In November 2022, the COP27 climate change summit was hosted in Egypt. It’s a country where the environment and its vital resource, the Nile, were once protected by the ancient people and their gods. The Pharaohs lived in harmony with the land, understanding the natural variations and seasonal changes, creating the most incredible civilisation in history. 

But today that historic bond is severely fractured - with unprecedented population growth and urbanisation, combined with a changing climate, having an almost irrevocable effect on Egypt’s monuments and the environment. The contrast between the ancient and the modern could not be greater.

Travelling in Egypt while world leaders were deliberating at COP27 gave me a clear context for exploring the contrasts and challenges facing the country. In Cairo and Luxor, and while sailing the Nile to Aswan, I became keenly aware of the difficulty in balancing preservation of the environment and ancient monuments (so vital to tourism), while managing rapid growth and urbanisation.

The Great Pyramids, once visible from afar, are now surrounded by urban development in almost every direction. Cloaked in air pollution, overrun by tourists, and in poor condition, some commentators say they now symbolise Egypt as a whole, where overpopulation, failed policies, corruption, and resource mismanagement has eroded its illustrious past and chewed up its fertile land.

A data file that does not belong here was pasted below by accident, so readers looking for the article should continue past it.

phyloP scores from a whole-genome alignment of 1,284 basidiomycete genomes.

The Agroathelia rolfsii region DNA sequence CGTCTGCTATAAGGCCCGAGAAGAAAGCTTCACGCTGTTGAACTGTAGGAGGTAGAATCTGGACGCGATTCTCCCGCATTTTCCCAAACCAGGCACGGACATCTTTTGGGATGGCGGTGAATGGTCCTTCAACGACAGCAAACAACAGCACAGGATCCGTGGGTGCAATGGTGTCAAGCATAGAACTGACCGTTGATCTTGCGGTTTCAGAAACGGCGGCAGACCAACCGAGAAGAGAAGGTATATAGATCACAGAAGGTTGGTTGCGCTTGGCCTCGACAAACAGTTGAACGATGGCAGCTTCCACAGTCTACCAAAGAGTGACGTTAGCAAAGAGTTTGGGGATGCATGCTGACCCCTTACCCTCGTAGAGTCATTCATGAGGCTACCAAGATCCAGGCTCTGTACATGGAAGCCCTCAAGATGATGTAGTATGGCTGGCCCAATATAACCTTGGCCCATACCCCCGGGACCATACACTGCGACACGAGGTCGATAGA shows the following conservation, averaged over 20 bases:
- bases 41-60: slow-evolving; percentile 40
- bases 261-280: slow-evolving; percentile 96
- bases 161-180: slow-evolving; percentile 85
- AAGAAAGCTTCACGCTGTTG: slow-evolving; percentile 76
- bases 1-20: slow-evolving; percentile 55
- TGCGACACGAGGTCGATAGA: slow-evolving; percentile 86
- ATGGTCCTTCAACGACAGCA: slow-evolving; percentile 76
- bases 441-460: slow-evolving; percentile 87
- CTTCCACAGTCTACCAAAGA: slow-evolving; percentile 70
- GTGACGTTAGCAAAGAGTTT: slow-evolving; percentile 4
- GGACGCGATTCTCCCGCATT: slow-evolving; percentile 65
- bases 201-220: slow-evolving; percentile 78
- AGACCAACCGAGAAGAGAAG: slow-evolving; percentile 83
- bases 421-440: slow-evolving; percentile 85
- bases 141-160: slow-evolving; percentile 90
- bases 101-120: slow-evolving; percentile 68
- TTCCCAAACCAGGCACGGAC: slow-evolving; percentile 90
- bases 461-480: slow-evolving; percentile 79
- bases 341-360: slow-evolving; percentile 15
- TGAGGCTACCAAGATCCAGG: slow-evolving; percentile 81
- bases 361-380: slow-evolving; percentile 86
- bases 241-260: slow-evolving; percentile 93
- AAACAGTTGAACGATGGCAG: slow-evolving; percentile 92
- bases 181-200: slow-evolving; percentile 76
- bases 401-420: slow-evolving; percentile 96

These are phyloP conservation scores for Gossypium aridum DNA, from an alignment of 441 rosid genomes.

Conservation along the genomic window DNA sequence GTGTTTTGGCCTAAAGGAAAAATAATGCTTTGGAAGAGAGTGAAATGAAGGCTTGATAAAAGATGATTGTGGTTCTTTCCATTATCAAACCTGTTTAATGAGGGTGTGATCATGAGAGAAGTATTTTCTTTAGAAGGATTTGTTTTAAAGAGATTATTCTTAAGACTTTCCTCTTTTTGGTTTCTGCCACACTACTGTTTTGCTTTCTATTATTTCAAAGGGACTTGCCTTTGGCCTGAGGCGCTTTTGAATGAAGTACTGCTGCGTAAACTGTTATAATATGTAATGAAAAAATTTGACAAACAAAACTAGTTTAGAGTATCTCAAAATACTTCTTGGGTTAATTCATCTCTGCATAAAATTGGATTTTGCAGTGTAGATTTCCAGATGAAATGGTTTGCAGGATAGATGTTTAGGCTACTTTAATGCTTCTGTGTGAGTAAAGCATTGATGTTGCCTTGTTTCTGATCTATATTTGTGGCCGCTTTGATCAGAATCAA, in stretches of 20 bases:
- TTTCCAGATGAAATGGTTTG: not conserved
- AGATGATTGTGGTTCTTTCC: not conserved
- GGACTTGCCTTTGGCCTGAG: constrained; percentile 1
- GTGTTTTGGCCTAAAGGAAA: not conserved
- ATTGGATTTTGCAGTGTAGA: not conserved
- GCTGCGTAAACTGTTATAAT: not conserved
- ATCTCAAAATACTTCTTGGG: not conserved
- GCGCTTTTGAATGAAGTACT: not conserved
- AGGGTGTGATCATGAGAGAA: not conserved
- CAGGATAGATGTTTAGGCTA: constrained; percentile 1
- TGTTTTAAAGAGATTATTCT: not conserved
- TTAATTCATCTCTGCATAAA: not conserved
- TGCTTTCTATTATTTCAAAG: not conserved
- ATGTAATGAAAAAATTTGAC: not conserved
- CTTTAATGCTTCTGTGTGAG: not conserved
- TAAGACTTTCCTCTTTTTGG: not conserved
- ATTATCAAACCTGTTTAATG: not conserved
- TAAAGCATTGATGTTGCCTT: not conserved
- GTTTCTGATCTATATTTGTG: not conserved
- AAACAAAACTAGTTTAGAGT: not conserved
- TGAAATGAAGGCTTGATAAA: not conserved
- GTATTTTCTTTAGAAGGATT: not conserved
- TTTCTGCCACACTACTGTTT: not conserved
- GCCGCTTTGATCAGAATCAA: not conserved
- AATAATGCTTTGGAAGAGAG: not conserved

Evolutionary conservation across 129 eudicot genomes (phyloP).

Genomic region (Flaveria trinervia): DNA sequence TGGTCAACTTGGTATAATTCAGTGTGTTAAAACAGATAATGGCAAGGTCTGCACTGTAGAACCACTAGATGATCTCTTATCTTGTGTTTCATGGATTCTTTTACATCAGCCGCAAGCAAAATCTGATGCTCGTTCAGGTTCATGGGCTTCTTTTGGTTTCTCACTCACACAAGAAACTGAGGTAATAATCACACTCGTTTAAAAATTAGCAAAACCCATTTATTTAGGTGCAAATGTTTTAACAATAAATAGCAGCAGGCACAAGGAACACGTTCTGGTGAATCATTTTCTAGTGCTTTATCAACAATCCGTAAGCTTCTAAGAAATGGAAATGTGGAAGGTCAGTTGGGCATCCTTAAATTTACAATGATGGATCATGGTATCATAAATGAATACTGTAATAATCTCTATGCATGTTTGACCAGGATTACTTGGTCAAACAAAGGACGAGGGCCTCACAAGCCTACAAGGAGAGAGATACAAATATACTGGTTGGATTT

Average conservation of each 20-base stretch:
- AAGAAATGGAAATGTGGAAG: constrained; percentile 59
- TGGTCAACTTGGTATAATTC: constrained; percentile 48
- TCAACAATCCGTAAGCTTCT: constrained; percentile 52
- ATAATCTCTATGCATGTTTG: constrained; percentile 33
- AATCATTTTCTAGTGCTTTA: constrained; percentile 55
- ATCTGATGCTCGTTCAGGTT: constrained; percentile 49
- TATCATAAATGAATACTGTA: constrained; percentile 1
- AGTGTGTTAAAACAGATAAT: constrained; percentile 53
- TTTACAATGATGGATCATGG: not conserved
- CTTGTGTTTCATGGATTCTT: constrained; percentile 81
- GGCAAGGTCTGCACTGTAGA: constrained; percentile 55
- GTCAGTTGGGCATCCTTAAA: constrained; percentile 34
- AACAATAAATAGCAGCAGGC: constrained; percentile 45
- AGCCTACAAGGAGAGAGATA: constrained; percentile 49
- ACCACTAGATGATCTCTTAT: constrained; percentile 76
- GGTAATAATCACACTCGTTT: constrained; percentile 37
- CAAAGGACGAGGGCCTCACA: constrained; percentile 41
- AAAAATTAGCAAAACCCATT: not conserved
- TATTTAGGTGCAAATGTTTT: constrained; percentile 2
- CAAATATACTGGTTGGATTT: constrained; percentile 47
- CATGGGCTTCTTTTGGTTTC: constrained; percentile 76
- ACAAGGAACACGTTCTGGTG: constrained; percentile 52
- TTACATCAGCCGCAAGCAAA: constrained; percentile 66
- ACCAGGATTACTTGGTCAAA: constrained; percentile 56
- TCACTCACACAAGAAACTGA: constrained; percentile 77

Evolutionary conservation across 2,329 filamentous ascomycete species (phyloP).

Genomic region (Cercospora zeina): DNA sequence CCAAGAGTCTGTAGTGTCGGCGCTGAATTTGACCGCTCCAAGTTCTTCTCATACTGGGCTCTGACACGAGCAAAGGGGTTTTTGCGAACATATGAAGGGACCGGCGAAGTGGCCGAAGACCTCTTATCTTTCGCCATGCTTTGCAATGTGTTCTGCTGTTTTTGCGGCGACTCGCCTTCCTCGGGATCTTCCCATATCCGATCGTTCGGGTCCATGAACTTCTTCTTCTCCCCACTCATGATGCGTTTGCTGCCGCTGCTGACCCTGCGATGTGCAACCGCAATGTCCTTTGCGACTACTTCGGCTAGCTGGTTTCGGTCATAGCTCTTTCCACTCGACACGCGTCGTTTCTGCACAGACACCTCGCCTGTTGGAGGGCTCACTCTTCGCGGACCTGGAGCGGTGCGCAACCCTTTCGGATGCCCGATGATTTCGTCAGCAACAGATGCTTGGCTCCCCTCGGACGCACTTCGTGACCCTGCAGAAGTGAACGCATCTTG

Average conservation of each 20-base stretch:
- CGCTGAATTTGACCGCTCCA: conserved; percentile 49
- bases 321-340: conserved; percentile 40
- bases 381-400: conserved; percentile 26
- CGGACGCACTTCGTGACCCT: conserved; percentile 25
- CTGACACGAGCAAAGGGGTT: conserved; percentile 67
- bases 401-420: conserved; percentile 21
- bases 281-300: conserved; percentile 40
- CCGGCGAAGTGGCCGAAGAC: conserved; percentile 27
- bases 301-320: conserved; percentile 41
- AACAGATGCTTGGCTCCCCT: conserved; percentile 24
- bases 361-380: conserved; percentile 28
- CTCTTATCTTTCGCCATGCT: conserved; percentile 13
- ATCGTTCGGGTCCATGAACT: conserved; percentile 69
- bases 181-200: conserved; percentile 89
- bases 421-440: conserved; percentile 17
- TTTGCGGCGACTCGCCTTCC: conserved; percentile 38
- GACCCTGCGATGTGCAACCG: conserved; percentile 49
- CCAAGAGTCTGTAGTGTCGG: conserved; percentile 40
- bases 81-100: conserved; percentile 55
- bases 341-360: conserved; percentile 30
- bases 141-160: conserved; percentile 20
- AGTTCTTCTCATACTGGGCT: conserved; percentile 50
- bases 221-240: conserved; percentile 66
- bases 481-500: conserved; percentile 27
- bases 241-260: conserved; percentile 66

The Nile, that lifeblood of Egypt, is under enormous pressure due to population growth, but also because of the Aswan High Dam. Completed in 1970 and hailed as the panacea to water and food shortages, it removed seasonal floods thereby encouraging further urbanisation. The dam also stemmed the flow of vital nutrients for agricultural land, reducing productivity and encouraging water and fertiliser misuse.

And now climate change is amplifying the impacts of human activity. Reduced rainfall is accelerating the Nile’s problems and water supply issues. And extreme temperatures are having a visible effect on ancient structures (already struggling due to mass tourism) with severe cracks and structural deterioration becoming a major concern.

At the end of 2022 Egypt’s population stood at 107 million (rising by 1 million in 7 months), so it won’t be easy slowing the country’s trajectory. But equally it will be difficult halting the damage being caused by this growth and by the changing climate. How the country balances these competing forces will determine its future

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